Built in 1853 as a plantation home in Selma, Alabama, the beautiful Sturdivant Hall is a prime example of the grand neoclassical architecture of the time, with two stories, six front columns, and a grand antebellum style that represented wealth and privilege. The grounds also contain a smaller 2-story house that contains the kitchen, as well as storage and modest lodging.
Sturdivant was sold to a new owner, one John Parkman, in 1864. He was the President of the First National bank of Selma, and his family only lived in the house until 1866. In 1870 it was sold to a new family who kept it until 1957, after which time it was bought and turned into a museum by the Sturdivant Museum Association.
Sturdivant Hall first saw tragedy during John Parkman’s ownership. He was a young man when he became bank President, and he made a young man’s mistake when he decided to illegally use bank funds to speculate in the cotton market. He was caught, and taken into federal custody by the Union general who was occupying Selma during the bloody postwar Reconstruction. He received a trial that some contend wasn’t entirely fair, and sentenced to prison.
At the ripe old age of 29, he was shot and killed, some say in an escape attempt, others say as retribution by his cohorts in crime. Parkman had bought Sturdivant Hall in 1864 for $65,000, but after his death in 1867 his widow and two daughters were forced to sell the plantation for $12,500.
As early as the sale of the house by the widow Parkman in 1870, the ghost of John Parkman has said to be haunting Sturdivant Hall, as well as the back house and surrounding orchard. He has been seen standing near the side portico and on top of the mansion in the cupola, apparently to take in the view of downtown Selma.
Mr. Parkman seems to be fond of the second floor, for heavy footsteps can often be heard up there when it is known to be unoccupied. The phantom steps often move from room to room, stopping at the head of the staircase.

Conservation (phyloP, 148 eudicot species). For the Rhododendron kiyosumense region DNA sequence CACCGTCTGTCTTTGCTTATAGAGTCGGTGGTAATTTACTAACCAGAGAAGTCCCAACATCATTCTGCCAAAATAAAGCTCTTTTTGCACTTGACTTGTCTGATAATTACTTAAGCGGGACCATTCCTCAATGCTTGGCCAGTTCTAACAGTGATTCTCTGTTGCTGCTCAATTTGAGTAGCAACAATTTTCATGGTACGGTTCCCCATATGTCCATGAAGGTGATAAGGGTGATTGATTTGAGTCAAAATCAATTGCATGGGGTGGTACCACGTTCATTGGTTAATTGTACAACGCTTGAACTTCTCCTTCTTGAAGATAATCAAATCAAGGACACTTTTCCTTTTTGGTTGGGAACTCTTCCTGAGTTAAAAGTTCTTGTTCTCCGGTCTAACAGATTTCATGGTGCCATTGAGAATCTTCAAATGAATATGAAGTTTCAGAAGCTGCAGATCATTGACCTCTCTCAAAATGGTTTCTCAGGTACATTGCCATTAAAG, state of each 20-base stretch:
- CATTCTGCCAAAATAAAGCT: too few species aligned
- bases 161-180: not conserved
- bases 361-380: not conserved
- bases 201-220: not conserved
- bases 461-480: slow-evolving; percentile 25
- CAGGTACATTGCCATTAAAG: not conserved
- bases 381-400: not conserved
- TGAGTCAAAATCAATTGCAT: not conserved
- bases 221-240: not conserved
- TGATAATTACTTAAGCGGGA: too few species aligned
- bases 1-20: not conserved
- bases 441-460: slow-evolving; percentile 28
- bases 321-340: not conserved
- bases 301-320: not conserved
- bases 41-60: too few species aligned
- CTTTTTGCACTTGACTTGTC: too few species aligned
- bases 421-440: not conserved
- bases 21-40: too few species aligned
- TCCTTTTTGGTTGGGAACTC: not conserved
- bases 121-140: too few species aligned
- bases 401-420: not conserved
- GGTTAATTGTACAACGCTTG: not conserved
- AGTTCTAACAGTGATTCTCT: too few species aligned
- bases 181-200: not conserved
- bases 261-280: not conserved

The upstairs presence made itself known to an exterminator who was hired to spray for insects on the second floor. He said that while he was in the bedroom nearest the main staircase (where the ghost of John Parkman is said to be felt most often) he was pushed from behind by an unseen force.
Strangely, John Parkman doesn’t seem to be the only ghost making the plantation its home. Guests at the museum have reported seeing the apparitions of two little girls standing in an upstairs window. It is from this same window that a passerby saw a column of smoke rising into the air. The fire department was called, and no evidence of fire or smoke was found inside the house. There is no evidence as to the identities of these childres, but is generally assumed that they are the ghosts of John Parkman’s two daughters.
Paranormal phenomena is reported in both the main house and the house in back. Windows that are locked and shuttered at night will be found unlatched and opened the next morning, a feat that can only be achieved from inside the house. On top of this, doors often lock and unlock themselves, usually setting off the security alarm. All of the phenomena associated with the little girls seems to be of a playful nature, such as the hiding and movement of objects.